Breastfeeding is exempt from nudity laws throughout the United States as well as countries such as Canada. Advocates are urging LiveJournal to adopt the same criteria. "It is regrettable that LiveJournal has chosen to target breastfeeding mothers instead of standing up for the protection provided them by law," says Carrie Patterson, executive director of ProMom.org, a non-profit organization dedicated to increasing public awareness and public acceptance of breastfeeding. Advocates state that the feeling that breastfeeding should be hidden only fosters the idea that the natural act of nourishing a child is scandalous.

Breastfeeding bloggers who have refused to change their default icon have been suspended from the site. These users, as well as others questioning the policy, have been treated poorly by the site’s volunteer abuse team, something that is not unusual according to other site users.

More than 1,000 LiveJournal users complained, and SixApart issued an apology to the group. However, the company refuses to consider modifying their policy and continues to suspend users whose default icons are deemed inappropriate. Although LiveJournal stated a clarified rule, mothers are still reporting major inconsistencies in its application.

The breastfeeding debacle is only the most recent in a long line of incidents that have people wondering if the abuse procedures as a whole should be reviewed for fairness and propriety. Complaints have been raised about users' privacy, inconsistent enforcement of the Terms of Service, conflicting information and responses from abuse team members, and discourteous replies to users seeking clarification on the rules.

Activists are now working together to get this policy changed and to clarify the policies and procedures of the LiveJournal abuse team. While some are refusing to continue paying for the service, others have moved to different journaling websites to protest what they feel is a violation of their rights.

For more information, contact Carrie Patterson at 678-513-6329 or carrie@promom.org or visit http://www.promom.org/bf_info/mp.html.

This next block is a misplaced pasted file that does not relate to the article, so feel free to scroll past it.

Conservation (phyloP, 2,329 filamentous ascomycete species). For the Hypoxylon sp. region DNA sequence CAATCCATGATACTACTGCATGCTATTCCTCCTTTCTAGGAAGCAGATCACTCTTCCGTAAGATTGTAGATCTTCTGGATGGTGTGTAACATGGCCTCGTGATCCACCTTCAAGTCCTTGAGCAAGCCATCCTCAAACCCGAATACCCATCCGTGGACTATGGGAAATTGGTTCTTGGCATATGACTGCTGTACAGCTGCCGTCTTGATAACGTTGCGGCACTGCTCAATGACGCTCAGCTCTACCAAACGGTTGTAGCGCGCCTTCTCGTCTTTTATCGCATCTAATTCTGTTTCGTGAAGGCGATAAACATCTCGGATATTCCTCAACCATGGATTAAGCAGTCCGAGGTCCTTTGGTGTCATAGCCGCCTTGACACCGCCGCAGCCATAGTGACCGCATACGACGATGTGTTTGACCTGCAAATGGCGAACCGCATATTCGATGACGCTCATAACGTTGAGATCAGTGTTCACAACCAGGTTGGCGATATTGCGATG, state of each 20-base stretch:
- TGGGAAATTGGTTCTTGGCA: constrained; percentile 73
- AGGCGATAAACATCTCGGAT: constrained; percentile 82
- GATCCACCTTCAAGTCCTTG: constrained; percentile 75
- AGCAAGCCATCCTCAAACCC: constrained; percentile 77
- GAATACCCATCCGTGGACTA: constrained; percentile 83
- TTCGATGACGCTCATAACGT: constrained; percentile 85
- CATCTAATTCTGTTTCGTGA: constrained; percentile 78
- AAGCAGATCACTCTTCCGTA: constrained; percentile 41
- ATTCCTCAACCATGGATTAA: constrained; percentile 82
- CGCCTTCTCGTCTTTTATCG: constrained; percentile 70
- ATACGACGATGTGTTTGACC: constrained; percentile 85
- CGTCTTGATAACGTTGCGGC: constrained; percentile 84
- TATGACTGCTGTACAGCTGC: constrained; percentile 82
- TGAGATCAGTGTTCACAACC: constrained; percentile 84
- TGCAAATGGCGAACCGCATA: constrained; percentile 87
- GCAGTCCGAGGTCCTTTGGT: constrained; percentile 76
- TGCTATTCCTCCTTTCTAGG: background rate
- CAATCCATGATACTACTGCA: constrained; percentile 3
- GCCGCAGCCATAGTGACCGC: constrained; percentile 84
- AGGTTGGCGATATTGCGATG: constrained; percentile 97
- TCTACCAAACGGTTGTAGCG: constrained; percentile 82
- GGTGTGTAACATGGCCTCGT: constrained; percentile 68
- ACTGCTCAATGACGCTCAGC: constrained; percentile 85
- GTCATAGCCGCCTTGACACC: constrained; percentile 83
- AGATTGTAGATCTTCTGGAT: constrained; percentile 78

###

I will be acting as press contact for this blog.
Media inquiries to: Christine D. Clemens, cdaaeclemens@gmail.com

Don't forget the petition!

Some past posts on this topic:
LiveJournal and Customer Relations
Breasts - now against a TOS near you
Changing the Rules
Six Apart's Response + part two
More comments and yet more comments, from customers of LJ/6A.
LJ Abuse in Action


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Six Apart launches new blogging community

Six Apart is launching a new ad-supported blogging service, to "combine the publishing power of TypePad, the community aspects of LiveJournal and the years of insight garnered from Movable Type." Since Mena Trott wrote about the new service here it has been renamed from Comet to Vox.

"Half blogging platform for newbies (albeit with rich and deep functionality) and half social network" but I wonder, will Six Apart be giving it a professional abuse team? Will users of the new network be treated any better than LiveJournal users, and is Six Apart finding that LJ just doesn't make enough money to be worth taking seriously?

Before signing up for this new service potential users might want to look into how Six Apart has managed LiveJournal, it's a cautionary tale.